Bank of England chief economist Pill admits we ‘underestimated’ inflation surge
The Bank of England did not understand inflation “well enough” and “underestimated” the strength of the 40-year high price surge, its chief economist admitted in a speech in the US today.
Huw Pill said with “the benefit of hindsight,” the central bank’s “own analysis” failed to foresee inflationary pressures magnified by global supply chain pressures after the pandemic.
Inflation has run above the Bank’s two per cent since the summer of 2021.
The initial burst was sparked by trade flows struggling to keep pace with a sudden jump in global spending after governments rolled back restrictions on daily life to tame Covid-19 infections.
It was those early signs of inflationary pressures that Pill admitted the Bank overlooked. In February, when inflation was beginning to rise, the monetary authority forecast the cost of living would peak around seven per cent.
Since then, charged by Russia’s invasion of Ukraine jolting international energy markets, inflation surged to a peak of more than 11 per cent in 2022.
It has since dropped to 10.7 per cent and analysts think it will gradually fall this year, although it will likely still be above the Bank’s target by the end of the year.
Pill and his boss, Andrew Bailey, have backed nine successive interest rate increases since December 2021, including a 75 basis point rise, the biggest move since the 1980s.
Inflation is on course to fall sharply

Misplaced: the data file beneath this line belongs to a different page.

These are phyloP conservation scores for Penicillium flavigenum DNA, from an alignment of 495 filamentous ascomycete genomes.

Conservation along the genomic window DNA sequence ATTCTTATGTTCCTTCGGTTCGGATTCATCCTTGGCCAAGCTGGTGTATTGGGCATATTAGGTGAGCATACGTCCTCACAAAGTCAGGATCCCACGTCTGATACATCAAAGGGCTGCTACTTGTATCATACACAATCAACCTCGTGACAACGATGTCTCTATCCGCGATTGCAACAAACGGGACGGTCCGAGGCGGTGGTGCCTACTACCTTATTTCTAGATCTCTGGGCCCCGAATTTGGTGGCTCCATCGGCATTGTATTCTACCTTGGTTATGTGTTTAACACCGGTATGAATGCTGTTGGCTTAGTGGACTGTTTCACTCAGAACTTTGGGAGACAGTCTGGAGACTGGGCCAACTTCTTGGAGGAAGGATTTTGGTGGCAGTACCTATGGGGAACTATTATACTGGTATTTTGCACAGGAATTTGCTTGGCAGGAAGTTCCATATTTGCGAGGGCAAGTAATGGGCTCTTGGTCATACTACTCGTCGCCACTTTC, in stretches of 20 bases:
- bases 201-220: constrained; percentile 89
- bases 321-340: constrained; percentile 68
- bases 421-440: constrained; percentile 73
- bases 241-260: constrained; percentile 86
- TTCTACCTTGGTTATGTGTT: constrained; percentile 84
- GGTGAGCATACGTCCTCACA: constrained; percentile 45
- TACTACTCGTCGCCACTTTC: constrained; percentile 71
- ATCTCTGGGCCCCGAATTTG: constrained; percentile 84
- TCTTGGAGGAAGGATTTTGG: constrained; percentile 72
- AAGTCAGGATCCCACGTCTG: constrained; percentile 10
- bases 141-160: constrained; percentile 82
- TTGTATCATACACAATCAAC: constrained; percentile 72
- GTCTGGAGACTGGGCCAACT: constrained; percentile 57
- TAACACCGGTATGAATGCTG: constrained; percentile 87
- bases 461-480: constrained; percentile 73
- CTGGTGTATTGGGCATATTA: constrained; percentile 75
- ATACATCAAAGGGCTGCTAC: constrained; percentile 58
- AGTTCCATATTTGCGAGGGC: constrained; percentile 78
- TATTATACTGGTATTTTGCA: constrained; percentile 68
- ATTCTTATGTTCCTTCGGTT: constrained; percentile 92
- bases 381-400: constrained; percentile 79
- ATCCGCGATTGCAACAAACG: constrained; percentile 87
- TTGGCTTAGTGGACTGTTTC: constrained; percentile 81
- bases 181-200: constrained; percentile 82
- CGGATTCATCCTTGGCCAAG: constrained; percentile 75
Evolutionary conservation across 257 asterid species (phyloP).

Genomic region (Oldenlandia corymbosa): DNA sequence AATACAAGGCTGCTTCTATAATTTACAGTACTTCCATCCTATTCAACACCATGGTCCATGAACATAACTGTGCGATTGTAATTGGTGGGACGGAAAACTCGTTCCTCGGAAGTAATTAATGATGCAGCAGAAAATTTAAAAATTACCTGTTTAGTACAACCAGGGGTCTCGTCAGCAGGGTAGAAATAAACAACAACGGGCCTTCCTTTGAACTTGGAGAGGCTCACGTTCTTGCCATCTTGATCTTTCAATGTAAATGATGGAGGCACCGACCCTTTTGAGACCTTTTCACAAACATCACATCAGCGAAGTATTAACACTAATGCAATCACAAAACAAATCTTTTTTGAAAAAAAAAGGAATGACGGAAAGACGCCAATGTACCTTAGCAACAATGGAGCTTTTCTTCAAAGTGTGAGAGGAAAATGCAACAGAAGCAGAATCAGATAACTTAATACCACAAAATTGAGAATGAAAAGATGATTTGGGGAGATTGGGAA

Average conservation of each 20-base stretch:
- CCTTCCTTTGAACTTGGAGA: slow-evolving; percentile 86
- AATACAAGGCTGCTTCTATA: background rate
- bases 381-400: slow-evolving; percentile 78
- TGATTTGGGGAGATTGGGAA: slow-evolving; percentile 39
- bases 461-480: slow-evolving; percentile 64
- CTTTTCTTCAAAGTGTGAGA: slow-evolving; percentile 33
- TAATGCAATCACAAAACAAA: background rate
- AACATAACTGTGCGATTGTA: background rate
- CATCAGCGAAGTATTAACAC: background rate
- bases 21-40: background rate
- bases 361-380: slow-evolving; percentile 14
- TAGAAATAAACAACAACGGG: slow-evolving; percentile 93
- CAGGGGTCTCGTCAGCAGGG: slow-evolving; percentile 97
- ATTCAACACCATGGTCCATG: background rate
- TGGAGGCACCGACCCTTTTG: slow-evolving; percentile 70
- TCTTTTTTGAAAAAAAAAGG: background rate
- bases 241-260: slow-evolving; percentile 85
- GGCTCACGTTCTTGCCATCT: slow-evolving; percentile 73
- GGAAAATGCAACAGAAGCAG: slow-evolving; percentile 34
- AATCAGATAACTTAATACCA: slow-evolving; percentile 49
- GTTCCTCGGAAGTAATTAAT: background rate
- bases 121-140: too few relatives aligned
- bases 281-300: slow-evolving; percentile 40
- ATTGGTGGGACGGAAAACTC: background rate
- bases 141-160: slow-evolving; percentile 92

Rates are now 3.5 per cent, the highest since 2008. Pill signalled he could back another 50 point rise at the Bank’s next meeting on 2 February.
A shallower workforce caused by more 500,000 dropping out of the jobs market since the pandemic, coupled with the UK paying much higher prices to import energy “creates the potential for inflation to prove more persistent,” Pill, a former Goldman Sachs banker, said.
Rate setters are worried companies have accrued too much pricing power, meaning they can pass on higher costs to consumers and still sell products due to demand running high in the UK economy.
Unemployment is running at a multi-decade low and wages are rising rapidly, although they trailed inflation for most of last year.
Pill said he was worried about workers inflation chasing pay rises sparking a round of price increases from businesses, a dynamic known in economics as a “wage/price spiral”.
Prime minister Rishi Sunak said over the weekend inflation will halve this year due to plans put in place by the government.
Achieving low and stable inflation is the Bank’s remit. “It is the job of monetary policy to return inflation to target,” Pill pointed out.